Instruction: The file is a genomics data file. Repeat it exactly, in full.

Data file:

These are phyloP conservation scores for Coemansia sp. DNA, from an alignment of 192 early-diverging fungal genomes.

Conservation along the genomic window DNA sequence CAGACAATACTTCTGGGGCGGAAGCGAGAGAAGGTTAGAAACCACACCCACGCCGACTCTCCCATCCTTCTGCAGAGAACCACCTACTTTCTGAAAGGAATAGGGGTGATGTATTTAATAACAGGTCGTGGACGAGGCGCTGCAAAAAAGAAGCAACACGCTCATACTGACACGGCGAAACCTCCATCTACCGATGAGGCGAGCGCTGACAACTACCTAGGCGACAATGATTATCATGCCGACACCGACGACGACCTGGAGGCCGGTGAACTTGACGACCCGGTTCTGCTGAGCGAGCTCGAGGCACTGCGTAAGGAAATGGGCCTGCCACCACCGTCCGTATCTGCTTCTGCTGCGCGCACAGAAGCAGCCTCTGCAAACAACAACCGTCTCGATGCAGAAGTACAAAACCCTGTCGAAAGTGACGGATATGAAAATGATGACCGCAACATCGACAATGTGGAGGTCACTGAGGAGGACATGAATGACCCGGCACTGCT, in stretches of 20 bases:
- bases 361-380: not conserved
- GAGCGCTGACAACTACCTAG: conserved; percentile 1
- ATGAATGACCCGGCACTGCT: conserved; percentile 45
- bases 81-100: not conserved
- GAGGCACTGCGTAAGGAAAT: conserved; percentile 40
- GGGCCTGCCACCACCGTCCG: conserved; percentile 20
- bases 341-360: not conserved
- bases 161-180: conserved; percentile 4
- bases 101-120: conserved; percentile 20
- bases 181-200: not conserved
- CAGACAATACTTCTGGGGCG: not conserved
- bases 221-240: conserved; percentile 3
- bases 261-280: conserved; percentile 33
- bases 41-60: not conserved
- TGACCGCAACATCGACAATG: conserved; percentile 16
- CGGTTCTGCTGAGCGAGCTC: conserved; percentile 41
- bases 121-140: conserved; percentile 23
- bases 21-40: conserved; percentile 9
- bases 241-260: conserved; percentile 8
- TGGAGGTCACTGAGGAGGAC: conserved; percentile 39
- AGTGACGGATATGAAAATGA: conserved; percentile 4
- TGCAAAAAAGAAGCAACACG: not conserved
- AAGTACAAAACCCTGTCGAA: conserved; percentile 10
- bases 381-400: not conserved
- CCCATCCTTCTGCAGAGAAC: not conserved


These are phyloP conservation scores for Coemansia sp. DNA, from an alignment of 192 early-diverging fungal genomes.

Conservation along the genomic window DNA sequence CAGACAATACTTCTGGGGCGGAAGCGAGAGAAGGTTAGAAACCACACCCACGCCGACTCTCCCATCCTTCTGCAGAGAACCACCTACTTTCTGAAAGGAATAGGGGTGATGTATTTAATAACAGGTCGTGGACGAGGCGCTGCAAAAAAGAAGCAACACGCTCATACTGACACGGCGAAACCTCCATCTACCGATGAGGCGAGCGCTGACAACTACCTAGGCGACAATGATTATCATGCCGACACCGACGACGACCTGGAGGCCGGTGAACTTGACGACCCGGTTCTGCTGAGCGAGCTCGAGGCACTGCGTAAGGAAATGGGCCTGCCACCACCGTCCGTATCTGCTTCTGCTGCGCGCACAGAAGCAGCCTCTGCAAACAACAACCGTCTCGATGCAGAAGTACAAAACCCTGTCGAAAGTGACGGATATGAAAATGATGACCGCAACATCGACAATGTGGAGGTCACTGAGGAGGACATGAATGACCCGGCACTGCT, in stretches of 20 bases:
- bases 361-380: not conserved
- GAGCGCTGACAACTACCTAG: conserved; percentile 1
- ATGAATGACCCGGCACTGCT: conserved; percentile 45
- bases 81-100: not conserved
- GAGGCACTGCGTAAGGAAAT: conserved; percentile 40
- GGGCCTGCCACCACCGTCCG: conserved; percentile 20
- bases 341-360: not conserved
- bases 161-180: conserved; percentile 4
- bases 101-120: conserved; percentile 20
- bases 181-200: not conserved
- CAGACAATACTTCTGGGGCG: not conserved
- bases 221-240: conserved; percentile 3
- bases 261-280: conserved; percentile 33
- bases 41-60: not conserved
- TGACCGCAACATCGACAATG: conserved; percentile 16
- CGGTTCTGCTGAGCGAGCTC: conserved; percentile 41
- bases 121-140: conserved; percentile 23
- bases 21-40: conserved; percentile 9
- bases 241-260: conserved; percentile 8
- TGGAGGTCACTGAGGAGGAC: conserved; percentile 39
- AGTGACGGATATGAAAATGA: conserved; percentile 4
- TGCAAAAAAGAAGCAACACG: not conserved
- AAGTACAAAACCCTGTCGAA: conserved; percentile 10
- bases 381-400: not conserved
- CCCATCCTTCTGCAGAGAAC: not conserved